Review [DW]: “Paradise Towers”

24×2. Paradise Towers
Writer: Stephen Wyatt
Script Editor: Andrew Cartmel
Director: Nicholas Mallett
Producer: John Nathan-Turner

Synopsis: The Doctor and Melanie arrive at Paradise Towers, a would-be luxury apartment building that has fallen into disrepair, and find themselves under threat from the bureaucratic “Caretakers,” cannibalistic “Rezzies,” and a mysterious presence in the tower basement that turns out to be Kroagnon, the Towers’ misanthropic designer.

Review: The creative team behind “Paradise Towers” certainly deserve credit for creating a unique setting – there are few scenes in this serial that could be mistaken for another Doctor Who installment. The Kangs, Pex, the Caretakers, and the Rezzies form an effective ensemble cast, and even if most of them aren’t the most complex characters ever to have graced the screen, their idiosyncratic slang and differing agendas add up to a compelling picture of a decaying society that has long since stopped playing by what most of us would consider sensible or civilized rules. The Doctor’s role, as the one who sorts out the various conflicts and rallies the inhabitants together to stop Kroagnon’s murders, is perhaps predictable but nonetheless effective: a relatively conventional narrative isn’t necessarily a bad thing when we’re still getting to know this new incarnation, and the script thankfully dispenses with the misquoted aphorisms that quickly wore out their welcome in “Time and the Rani.” Where the serial isn’t so successful is in explaining exactly how this bizarre situation arose in the first place; all we learn that the children and elderly were sent to the Towers when a war broke out and that Pex fled there to avoid the hostilities. But why did the Chief Caretaker continue “feeding” people to Kroagnon for so long, and what made him think that Kroagnon was some sort of “pet” who needed to be appeased? Couldn’t he and the other Caretakers – or anyone else – just walk out the door, or are they somehow trapped in the Towers? For that matter, just who or what *is* Kroagnon? He’s presumably at least somewhat intelligent, and yet he’s portrayed as a dehumanized monster, at first appearing as a voice that only bellows “hungry!” before taking over the Chief Caretaker’s body, and the Doctor never seems to consider trying to reason with him before deciding to lure him into a death trap. This is an imaginative serial, but its slim backstory and underdeveloped character motivations prevent it from being an entirely successful one.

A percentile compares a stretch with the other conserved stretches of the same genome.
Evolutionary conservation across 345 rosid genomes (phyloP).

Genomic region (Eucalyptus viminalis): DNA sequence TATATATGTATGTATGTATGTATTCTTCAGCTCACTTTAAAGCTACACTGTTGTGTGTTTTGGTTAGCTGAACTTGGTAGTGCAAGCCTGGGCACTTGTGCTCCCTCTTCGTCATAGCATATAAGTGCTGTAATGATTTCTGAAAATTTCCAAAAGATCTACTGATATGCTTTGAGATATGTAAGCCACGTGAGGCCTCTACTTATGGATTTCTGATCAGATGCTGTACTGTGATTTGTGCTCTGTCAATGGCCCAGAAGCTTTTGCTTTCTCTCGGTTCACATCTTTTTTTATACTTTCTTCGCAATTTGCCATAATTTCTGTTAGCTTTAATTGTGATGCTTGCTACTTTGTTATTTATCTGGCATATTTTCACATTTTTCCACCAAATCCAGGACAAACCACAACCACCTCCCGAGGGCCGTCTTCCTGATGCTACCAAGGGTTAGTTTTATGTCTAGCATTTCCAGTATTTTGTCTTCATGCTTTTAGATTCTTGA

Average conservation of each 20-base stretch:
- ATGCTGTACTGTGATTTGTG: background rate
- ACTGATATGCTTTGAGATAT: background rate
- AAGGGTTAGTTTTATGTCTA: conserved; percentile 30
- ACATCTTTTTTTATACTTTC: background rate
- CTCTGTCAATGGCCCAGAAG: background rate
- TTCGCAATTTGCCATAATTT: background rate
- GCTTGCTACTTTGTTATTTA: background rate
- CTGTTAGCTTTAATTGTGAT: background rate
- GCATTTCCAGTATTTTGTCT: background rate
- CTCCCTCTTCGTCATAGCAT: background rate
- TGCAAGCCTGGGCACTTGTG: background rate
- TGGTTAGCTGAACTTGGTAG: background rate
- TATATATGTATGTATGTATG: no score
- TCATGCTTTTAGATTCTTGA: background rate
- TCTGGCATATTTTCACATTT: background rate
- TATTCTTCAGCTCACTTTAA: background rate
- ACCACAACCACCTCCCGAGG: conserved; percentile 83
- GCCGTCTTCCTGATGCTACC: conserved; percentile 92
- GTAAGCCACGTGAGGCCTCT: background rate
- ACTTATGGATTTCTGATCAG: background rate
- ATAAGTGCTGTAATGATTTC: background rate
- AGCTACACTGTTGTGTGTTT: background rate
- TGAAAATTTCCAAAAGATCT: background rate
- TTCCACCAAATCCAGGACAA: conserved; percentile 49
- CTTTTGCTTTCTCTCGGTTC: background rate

Rating: **1/2 (out of four)

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